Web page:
Another promising development: Governments are recognizing the economic logic in maintaining wildlife connectivity. “It’s a whole lot cheaper to protect wildlife corridors before doing things like energy development than to try to go in afterward and recreate them,” says Miller. In 2007, the Western Governor’s Association called for designing communities “in a manner that protects crucial habitats and maintains the ecological permeability of the intervening landscape so that wildlife can move between those areas.”
In 2008, the association created a wildlife council to advise them on where existing wildlife corridors would be damaged by proposed energy development. “The governors could see they were on a collision course, where their need to develop energy was conflicting with wildlife, which is hugely important out here,” Torbit says. “By mapping core areas and wildlife routes, development can still occur while keeping the landscape permeable to wildlife movement.”
For that to happen, however, government agencies must know which routes wildlife use and what landscape features inhibit movement. Jakes’s transboundary study on pronghorn will help. He overlays the pronghorn migration routes he has mapped on other maps that show gas wells, roads, farms, energy transmission lines and agricultural land in his study area. “I can see how pronghorn respond to these different developed areas as they travel,” Jakes says. For instance, one map shows a herd of pronghorn moving south until they hit U.S. Highway 2, after which they parallel the roadway for several miles before turning back north. “They don’t like to cross busy roads, so the highway is actually changing the trajectory of their movement,” Jakes says.
His observations underscore the need for protected corridors. Last February, for example, he tracked a herd of about 400 pronghorn that had suddenly headed south, fleeing brutally cold weather. One aerial photo shows the herd, which had been moving across the prairie in a single-file line stretching nearly two miles, stopped by a barbed-wire fence, one of several score they must negotiate on their biannual migration. “They are sitting down there, conserving energy, trying to figure out what to do,” Jakes explains. “It was almost 40 below, and they wanted to go south as fast as they could, but they were stuck.” He says eventually the pronghorn found a gap in the wire and continued their journey, then adds, “But that was just one fence.”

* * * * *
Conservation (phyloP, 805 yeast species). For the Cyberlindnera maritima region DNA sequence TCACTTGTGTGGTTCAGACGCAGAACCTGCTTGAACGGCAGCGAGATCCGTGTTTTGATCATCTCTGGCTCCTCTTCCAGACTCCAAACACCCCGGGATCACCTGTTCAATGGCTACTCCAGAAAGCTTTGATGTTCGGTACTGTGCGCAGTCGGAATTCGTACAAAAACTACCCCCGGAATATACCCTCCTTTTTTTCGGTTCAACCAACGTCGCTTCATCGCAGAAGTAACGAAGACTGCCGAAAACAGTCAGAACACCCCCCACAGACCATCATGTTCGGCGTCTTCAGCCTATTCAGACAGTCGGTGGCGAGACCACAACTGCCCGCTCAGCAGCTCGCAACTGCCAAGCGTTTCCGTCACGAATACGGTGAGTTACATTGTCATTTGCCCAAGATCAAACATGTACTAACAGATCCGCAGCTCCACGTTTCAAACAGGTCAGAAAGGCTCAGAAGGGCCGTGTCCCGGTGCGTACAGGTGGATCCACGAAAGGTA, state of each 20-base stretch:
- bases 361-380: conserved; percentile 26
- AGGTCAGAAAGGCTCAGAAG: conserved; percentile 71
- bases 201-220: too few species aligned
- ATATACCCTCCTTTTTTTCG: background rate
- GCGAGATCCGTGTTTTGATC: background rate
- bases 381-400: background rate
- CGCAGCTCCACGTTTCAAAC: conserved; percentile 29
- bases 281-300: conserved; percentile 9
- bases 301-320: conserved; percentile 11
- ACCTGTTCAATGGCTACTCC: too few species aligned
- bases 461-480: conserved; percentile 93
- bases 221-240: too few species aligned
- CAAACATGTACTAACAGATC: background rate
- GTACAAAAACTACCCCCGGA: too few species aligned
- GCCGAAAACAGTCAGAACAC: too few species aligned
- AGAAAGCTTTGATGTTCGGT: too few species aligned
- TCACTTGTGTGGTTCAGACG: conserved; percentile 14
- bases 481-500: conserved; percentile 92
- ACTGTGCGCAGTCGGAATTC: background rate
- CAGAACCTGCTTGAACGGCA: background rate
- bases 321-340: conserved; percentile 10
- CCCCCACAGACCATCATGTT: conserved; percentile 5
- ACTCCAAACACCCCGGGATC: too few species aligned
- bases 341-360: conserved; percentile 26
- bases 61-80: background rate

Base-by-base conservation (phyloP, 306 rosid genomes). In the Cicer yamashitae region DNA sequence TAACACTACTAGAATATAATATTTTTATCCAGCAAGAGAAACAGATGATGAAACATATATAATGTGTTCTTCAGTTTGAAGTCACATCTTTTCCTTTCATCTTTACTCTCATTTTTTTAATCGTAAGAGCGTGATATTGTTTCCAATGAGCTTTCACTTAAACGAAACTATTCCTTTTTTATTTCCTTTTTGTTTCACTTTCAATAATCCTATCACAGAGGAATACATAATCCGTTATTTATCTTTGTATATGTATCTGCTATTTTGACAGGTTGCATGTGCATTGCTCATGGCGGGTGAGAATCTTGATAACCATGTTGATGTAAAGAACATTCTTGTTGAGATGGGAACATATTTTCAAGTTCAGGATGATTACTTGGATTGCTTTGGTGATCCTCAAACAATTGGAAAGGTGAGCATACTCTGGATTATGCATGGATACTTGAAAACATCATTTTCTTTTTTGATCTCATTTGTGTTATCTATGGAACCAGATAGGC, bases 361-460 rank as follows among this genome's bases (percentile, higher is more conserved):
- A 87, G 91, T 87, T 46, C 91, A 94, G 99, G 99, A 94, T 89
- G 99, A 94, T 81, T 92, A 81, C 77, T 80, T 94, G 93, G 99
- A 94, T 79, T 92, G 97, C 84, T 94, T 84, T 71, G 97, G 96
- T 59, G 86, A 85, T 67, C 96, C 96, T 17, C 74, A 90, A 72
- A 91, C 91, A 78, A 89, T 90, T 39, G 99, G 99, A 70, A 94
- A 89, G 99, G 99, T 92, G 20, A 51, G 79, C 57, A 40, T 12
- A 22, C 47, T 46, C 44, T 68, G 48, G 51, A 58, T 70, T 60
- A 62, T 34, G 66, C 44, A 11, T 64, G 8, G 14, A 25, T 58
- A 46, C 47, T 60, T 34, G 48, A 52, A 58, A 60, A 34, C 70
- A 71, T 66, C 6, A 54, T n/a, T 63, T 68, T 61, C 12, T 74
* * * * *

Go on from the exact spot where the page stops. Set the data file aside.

Tom Dickson is editor of Montana Outdoors magazine.
NWF’s Northeastern Regional Center in Montpelier, Vermont, is working with The Nature Conservancy and some 20 other private and public entities to create a vast habitat corridor that will connect six wildlife-rich landscapes (circles in map at left) in the Northern Appalachians and span a total of 80 million acres across New York, Vermont, New Hampshire, Maine and two Canadian provinces. Wildlife in the area includes such locally at-risk creatures as lynx, pine marten and fisher.
Funded by the U.S. Fish and Wildlife Service, the Staying Connected Initiative seeks to protect habitat from fragmentation and climate change and to restore landscape connections by assisting towns with protection of sensitive natural resources and by partnering with land trusts for permanent wildlife habitat protection.
“We want to empower local groups and citizens through education and outreach,’” says George Gay, senior manager of NWF’s Safeguards Program. “It works out really nicely from the National Wildlife Federation’s point of view, because it’s grassroots advocacy.” Learn more about NWF efforts to safeguard wildlife corridors in other parts of the nation.
The 350-mile route used by pronghorns migrating between Grand Teton National Park and the upper Green River Basin in western Wyoming is the longest of any New World mammal south of central Canada.
The International Crane Foundation's work in North America focuses on both cranes and the land they share with people.
Only two species of crane are found in North America—the Sandhill Crane, the most abundant crane species in the world—
and the Whooping Crane, the rarest of the 15 species of crane.
Near our headquarters in central Wisconsin, we are studying wild Sandhill Cranes to learn more about the habitats the
cranes use, how the population develops, and interactions between cranes and people. Further afield, ICF is a key
partner in current efforts to return the Whooping Crane to the eastern United States. We support this work through
captive breeding, monitoring, ecosystem research and education. We are also working to protect and restore water
supplies and habitat for Whooping Cranes in other regions, including the wintering area for the last